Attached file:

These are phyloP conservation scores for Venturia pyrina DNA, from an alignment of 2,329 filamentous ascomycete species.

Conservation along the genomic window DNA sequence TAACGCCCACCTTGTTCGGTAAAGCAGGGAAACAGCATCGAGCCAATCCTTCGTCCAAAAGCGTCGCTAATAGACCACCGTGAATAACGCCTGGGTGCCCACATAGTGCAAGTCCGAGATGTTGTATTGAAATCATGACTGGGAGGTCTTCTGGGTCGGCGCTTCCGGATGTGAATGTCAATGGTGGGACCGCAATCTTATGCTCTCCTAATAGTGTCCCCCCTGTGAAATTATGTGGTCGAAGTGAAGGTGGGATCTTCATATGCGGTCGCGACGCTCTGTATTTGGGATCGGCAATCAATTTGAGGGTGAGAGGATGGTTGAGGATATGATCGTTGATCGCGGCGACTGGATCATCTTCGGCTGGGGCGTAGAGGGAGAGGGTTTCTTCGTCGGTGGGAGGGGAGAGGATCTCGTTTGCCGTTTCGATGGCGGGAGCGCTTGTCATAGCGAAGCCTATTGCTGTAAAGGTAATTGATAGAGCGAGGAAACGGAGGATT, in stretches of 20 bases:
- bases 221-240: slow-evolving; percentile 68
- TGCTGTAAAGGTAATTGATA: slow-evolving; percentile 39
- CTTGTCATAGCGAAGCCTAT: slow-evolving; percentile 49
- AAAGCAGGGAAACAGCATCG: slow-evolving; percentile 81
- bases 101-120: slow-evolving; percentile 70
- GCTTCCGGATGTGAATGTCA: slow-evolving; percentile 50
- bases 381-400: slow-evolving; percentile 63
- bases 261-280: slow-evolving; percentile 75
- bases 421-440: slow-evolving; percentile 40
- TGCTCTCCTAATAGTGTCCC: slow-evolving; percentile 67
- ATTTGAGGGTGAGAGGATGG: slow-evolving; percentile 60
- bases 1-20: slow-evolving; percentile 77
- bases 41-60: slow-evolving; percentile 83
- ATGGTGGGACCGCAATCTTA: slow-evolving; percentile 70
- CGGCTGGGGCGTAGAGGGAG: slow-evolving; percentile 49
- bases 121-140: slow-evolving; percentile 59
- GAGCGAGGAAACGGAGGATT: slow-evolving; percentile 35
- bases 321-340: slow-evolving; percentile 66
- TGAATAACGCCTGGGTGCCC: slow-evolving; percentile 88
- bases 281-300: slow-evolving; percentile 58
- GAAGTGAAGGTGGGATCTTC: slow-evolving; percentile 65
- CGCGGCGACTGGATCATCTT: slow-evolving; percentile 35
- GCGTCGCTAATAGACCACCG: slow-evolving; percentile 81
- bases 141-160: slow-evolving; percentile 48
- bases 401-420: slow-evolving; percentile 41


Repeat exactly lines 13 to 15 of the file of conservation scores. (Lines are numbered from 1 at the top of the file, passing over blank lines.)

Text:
- ATTTGAGGGTGAGAGGATGG: slow-evolving; percentile 60
- bases 1-20: slow-evolving; percentile 77
- bases 41-60: slow-evolving; percentile 83